A "Well-Regulated Militia." What Does This Mean, Exactly?

The 2nd Amendment, in the U.S. Bill of Rights, states: “A well-regulated militia being necessary for a free state, the right of the people to keep and bear arms shall not be infringed.”

What does “well-regulated” mean, exactly? Theoretically speaking, focusing on the word “well-regulated,” would it be infringing on someone’s second amendment rights for the state to require them to go to the range/train every so often? Or take a class at a private training institution (or at an NRA-sponsored class) before they buy their first firearm? After all, they need to stay up to par in their marksman skills. Would this be violating the 2nd amendment? Sorry if this is a stupid question.

Many states do require you to take a class before you can buy a handgun and I expect many people view that as unconstitutional.

I don’t think the phrase would allow states to enact laws to make people train regularly though.
It doesn’t establish a militia or anything, it simply declares that one is necessary, and a competent one, i.e. “well regulated”.

1 Like


Allow me to assist. It is irrelevant to the right.

1 Like

It is unfortunate that this one sentence has left us almost alone in the world with a lunatic fringe demanding, and getting, almost unfettered access to any firearms, regardless of the national slaughter they’re causing.
And this was not the intent of this amendment.


:rofl::rofl::rofl::rofl::rofl::rofl: ^ ^ ^ ^

To solve this issue, lets look at the word “regulate” means via Dictionary

to govern or direct according to rule
to bring under the control of law or constituted authority

So basically the word “regulate” refers to creating rules to abide by.

A “well-regulated militia” means that militias must have rules and regulations.

The 2nd amendment is all about allowing people to form militias and ability to own weapons in order to defend the country. No where does it say the government cannot regulate the firearms industry.

1 Like

The government does not have any powers not explicitly spelled out in the Constitution.

That wasn’t the usage of the term regulate when the constitution was written. It is what the word has come to mean over time though.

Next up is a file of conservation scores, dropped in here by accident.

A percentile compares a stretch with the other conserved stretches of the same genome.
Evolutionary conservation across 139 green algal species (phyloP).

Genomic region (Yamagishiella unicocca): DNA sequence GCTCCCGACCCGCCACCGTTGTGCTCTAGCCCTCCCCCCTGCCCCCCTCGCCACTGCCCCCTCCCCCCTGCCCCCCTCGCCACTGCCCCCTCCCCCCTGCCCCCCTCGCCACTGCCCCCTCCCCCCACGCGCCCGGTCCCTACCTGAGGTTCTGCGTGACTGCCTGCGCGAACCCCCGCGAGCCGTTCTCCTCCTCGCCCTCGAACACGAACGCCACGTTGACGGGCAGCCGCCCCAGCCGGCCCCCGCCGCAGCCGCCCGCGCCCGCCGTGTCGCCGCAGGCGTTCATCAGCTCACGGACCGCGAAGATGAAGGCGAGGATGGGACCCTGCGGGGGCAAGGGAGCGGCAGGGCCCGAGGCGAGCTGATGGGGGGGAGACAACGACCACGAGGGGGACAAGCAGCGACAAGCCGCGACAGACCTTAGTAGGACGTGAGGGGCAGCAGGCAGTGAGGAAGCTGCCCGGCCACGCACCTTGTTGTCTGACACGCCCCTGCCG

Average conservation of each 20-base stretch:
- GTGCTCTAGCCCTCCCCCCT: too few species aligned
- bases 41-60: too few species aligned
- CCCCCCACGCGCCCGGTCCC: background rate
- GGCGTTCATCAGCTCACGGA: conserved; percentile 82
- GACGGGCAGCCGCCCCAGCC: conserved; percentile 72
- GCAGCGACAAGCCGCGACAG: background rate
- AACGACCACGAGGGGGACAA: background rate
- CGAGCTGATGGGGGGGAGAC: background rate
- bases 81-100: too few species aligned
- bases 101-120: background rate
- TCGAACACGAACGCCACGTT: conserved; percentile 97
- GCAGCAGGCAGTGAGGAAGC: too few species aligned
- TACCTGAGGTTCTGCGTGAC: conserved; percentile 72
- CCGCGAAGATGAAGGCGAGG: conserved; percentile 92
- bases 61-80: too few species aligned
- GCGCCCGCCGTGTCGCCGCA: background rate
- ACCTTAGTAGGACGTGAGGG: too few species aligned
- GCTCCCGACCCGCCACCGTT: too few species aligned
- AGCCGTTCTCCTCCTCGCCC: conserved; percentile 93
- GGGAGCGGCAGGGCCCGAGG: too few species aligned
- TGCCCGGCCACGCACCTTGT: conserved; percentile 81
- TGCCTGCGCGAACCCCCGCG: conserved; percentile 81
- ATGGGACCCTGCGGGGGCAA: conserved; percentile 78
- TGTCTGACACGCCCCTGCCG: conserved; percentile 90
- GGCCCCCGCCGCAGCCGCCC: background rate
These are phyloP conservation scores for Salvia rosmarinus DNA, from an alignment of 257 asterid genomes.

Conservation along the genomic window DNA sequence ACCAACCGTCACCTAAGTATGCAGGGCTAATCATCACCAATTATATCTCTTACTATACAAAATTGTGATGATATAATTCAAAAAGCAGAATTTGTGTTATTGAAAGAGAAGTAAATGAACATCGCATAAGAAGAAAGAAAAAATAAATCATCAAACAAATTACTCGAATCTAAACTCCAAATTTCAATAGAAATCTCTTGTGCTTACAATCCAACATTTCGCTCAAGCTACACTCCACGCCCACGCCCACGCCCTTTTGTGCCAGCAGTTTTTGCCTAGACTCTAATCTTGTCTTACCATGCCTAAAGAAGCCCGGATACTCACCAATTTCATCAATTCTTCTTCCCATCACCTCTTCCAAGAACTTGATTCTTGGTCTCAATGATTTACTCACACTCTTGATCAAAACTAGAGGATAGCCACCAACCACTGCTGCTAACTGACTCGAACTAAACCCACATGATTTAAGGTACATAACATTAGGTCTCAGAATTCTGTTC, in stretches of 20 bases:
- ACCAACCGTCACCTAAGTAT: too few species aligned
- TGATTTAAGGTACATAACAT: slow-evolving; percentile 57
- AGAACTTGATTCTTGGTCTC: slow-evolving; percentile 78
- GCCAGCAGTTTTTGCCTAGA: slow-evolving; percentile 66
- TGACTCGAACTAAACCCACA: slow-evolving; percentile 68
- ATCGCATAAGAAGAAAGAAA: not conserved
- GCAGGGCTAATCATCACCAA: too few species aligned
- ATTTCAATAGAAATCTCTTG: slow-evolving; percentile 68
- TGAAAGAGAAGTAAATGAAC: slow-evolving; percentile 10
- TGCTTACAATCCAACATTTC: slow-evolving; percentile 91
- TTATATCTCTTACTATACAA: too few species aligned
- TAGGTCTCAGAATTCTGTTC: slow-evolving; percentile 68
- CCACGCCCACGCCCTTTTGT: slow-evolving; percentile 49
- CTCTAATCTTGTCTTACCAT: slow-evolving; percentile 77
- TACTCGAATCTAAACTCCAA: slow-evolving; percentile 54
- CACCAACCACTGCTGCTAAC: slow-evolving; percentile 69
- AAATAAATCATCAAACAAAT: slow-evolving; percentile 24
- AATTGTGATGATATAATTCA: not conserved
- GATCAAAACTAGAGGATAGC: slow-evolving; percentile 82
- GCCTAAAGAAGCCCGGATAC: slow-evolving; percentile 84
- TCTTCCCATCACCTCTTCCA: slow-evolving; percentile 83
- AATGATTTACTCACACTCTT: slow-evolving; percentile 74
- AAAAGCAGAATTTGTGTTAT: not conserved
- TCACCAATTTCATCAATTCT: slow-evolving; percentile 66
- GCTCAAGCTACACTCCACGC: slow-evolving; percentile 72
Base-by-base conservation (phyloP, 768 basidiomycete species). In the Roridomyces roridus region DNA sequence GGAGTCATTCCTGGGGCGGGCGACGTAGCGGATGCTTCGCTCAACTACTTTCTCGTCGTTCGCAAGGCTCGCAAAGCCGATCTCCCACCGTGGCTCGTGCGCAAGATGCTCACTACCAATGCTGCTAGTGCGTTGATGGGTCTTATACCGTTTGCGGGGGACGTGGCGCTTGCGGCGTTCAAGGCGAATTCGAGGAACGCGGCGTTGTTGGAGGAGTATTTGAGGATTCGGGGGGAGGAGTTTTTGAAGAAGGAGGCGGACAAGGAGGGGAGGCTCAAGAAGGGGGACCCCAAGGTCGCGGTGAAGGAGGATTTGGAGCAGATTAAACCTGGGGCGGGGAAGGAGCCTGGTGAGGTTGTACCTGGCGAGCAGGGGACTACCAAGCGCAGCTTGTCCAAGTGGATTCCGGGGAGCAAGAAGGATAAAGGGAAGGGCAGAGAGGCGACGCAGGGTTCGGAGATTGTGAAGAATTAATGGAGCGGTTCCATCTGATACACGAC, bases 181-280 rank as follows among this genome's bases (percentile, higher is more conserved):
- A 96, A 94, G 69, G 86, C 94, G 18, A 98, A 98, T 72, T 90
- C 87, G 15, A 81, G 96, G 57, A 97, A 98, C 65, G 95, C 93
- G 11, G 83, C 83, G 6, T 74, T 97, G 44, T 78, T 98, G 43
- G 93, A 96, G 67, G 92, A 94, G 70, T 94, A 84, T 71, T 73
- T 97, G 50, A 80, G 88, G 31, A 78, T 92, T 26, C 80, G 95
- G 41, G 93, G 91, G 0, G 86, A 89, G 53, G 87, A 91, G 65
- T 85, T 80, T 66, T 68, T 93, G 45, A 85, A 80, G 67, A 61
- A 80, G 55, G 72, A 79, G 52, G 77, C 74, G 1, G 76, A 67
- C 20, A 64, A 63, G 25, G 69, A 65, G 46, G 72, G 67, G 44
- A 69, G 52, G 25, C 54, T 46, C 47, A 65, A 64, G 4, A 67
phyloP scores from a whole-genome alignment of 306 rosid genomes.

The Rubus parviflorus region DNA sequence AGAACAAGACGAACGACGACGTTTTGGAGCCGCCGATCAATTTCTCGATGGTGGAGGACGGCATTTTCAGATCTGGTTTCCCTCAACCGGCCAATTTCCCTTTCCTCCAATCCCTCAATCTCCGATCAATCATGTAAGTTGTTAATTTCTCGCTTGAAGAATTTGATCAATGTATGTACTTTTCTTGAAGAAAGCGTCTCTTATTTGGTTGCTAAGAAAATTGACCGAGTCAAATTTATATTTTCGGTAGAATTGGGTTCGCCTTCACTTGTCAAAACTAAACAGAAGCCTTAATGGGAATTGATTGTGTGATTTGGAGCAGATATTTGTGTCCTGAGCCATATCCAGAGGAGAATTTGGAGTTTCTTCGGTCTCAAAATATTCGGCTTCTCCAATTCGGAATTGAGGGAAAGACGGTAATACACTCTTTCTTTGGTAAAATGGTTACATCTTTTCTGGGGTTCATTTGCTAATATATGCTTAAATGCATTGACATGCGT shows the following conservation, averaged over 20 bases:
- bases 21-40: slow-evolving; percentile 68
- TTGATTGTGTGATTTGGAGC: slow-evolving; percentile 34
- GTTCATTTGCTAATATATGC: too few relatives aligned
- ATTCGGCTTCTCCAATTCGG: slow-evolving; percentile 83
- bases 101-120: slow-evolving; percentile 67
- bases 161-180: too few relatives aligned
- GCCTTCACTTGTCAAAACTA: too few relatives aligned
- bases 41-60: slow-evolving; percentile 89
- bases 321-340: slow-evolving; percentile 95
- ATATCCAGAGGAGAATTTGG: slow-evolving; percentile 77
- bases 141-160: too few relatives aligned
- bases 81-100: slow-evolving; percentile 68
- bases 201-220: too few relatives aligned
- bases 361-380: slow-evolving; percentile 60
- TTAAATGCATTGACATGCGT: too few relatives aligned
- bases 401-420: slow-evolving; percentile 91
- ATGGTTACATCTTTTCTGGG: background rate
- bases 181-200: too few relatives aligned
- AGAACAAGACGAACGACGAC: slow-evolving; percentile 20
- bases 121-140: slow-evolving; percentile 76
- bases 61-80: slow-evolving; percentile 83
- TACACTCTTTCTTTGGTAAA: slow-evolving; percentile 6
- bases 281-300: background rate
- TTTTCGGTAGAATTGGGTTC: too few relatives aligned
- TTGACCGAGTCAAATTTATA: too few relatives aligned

In current wording it could be phrased “a smooth operating militia, being necessary for a free state…”

not as long as its there

I understand the concept of words changing in meaning, but regulate still means creating a functional system, and you cannot have a functional system without rules and regulations.

I doesn’t matter what it meant. The sentence does not explicitly grant any powers to the government.

That’s true. And the end of the sentence universally prohibits any powers to the government in this regard.

It’s not irrelevant to the Amendment. It is irrelevant to the right. Of course now you will claim there is no difference, and again you will be wrong.

You’re in over your head consistently on this subject because you refuse to study.

Interesting. What does the gas regulator on your BBQ do?

Which has been routinely violated with the approval of the ephors.

There are some restrictions I would not be against, but I don’t see any legal method to enact them. One thing is for sure, I don’t want anybody preventing myself and other law abiding citizens from owning guns.

Our courts have ruled on this issue. Federal and state governments can restrict the gun industry. Scalia even said so himself.

People who committed crimes or have major mental illnesses can be prevented from owning a gun.

It’s not rocket science here.

Things like universal background checks, gun registration, stricter licensing rules for more lethal weapons, are perfectly reasonable in my view.

We could ask nicely for a change.

There are a lot of things “perfectly reasonable in my view” that you wouldn’t like.

And most gun control laws are not reasonable, they are passed out of ignorance and emotion. Example you say? “Silencer” laws.

Would it be like the 16th Pennsylvania Volunteers, made up of civilians who were trained in military fashion to keep the peace during heated disputes between communities or attached to the regular army to fully assist in the Spanish-American War? Or as a backup to fill in when necessary for the National Guard to use their resources elsewhere during times of conflict?
Well regulated:

  1. structured, available, armed, trained civilian unit
  2. maintaining their own equipment
  3. not customarily compensated for service in monetary exchanges
  4. Not subject to, or defiant of government proclamations-serve/protect citizenry against wrongful state matters, serve/protect state against unruly citizenry, whatever the wrongful matter
    Just my understanding of a well regulated militia, based on my great grandfather’s service from a private to Brigadeer General in a militarized setting.